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Ashes for beauty!

01 Mar 2017, by Rev. Fr. Joel Okojie OSA in Events

Every Catholic on Ash Wednesday is signed or wears ashes on the forehead to mark the beginning of the Lenten season and a call to repentance. It is an unusual make-up that beautifies the mind and not the face, an ancient tradition in the Mother Church that has attracted the admiration of even none Catholics. Truly, the spiritual significance of this mark on the forehead cannot be over-emphasized. The words of the priest as he dispenses the ashes says it all: Repent, and believe in the Gospel or Remember that you are dust, and to dust, you shall return.

Among the ancient Hebrews, ashes played a significant role in their relationship with God, though symbolic but reflect reality as it does today. To sprinkle self with ashes, sit on it, or be covered with it was for them a mark of grief, humiliation, and repentance. Tamar put ashes on her head and cried aloud after being raped (1 Sam. 13:19); she grieved and felt humiliated. In 1st Maccabees 3:47, the people prepared themselves to fight in defense of their land by acknowledging the need for repentance; they fasted, prayed, and covered themselves with ashes. When Jonah preached repentance in the great city of Nineveh, the people proclaimed fast; their king sat on ashes in repentance (Jonah 3:5-6). Ashes on our foreheads today are not different; we have been humiliated by our sins, and the Mother Church has proclaimed fast and prayer for all her children. Like the ancient Hebrews, we are marked with ashes today to openly declare our sinfulness and ask for Divine mercy and forgiveness.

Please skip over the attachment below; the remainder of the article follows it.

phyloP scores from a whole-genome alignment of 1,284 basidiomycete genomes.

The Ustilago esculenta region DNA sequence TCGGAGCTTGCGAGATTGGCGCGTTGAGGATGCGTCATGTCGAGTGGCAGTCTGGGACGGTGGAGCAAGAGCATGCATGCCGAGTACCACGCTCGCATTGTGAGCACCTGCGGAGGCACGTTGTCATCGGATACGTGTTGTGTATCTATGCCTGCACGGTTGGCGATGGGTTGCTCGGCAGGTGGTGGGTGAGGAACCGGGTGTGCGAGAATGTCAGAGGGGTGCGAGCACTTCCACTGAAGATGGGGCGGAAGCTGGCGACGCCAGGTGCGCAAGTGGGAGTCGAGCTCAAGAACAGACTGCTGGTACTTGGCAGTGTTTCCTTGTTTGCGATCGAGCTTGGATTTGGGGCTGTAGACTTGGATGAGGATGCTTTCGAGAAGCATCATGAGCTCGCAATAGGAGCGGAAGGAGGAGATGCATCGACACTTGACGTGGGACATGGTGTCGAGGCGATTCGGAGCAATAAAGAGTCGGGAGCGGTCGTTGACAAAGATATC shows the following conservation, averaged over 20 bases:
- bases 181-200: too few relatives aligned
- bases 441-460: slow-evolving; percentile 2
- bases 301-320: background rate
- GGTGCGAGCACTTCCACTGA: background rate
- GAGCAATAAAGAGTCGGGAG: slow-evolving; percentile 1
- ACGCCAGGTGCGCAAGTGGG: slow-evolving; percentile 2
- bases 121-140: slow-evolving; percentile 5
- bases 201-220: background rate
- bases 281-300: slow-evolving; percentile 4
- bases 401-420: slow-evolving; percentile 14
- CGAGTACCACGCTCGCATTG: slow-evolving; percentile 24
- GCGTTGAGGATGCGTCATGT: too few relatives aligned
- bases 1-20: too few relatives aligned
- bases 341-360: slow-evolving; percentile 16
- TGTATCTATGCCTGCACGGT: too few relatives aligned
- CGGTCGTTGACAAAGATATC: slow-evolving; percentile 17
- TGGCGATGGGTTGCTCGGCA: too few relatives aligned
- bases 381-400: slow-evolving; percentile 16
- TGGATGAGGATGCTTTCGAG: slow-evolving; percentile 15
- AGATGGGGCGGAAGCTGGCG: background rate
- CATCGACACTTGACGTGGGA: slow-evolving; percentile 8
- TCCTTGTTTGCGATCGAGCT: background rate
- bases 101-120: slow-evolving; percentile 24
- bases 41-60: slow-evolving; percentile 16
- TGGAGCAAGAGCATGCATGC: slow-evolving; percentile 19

The joy of this season is the promise of God to trade our ashes for beauty. Let us not be afraid, therefore, of our past, but repent and let God crown us with beauty. He promised to grant to those who mourn in Zion – to give them a garland instead of ashes, the oil of gladness instead of mourning, the mantle of praise instead of faint spirit; that they may be called oaks of righteousness, the planting of the Lord, that he may be glorified (Is. 61:3).

As we carry the ashes of shame and a reflection of unrighteousness on our foreheads, may we truly repent of our sins, and may our works of penance, prayer, and fasting be pleasing in the sight of God. May our ashes be traded for beauty.

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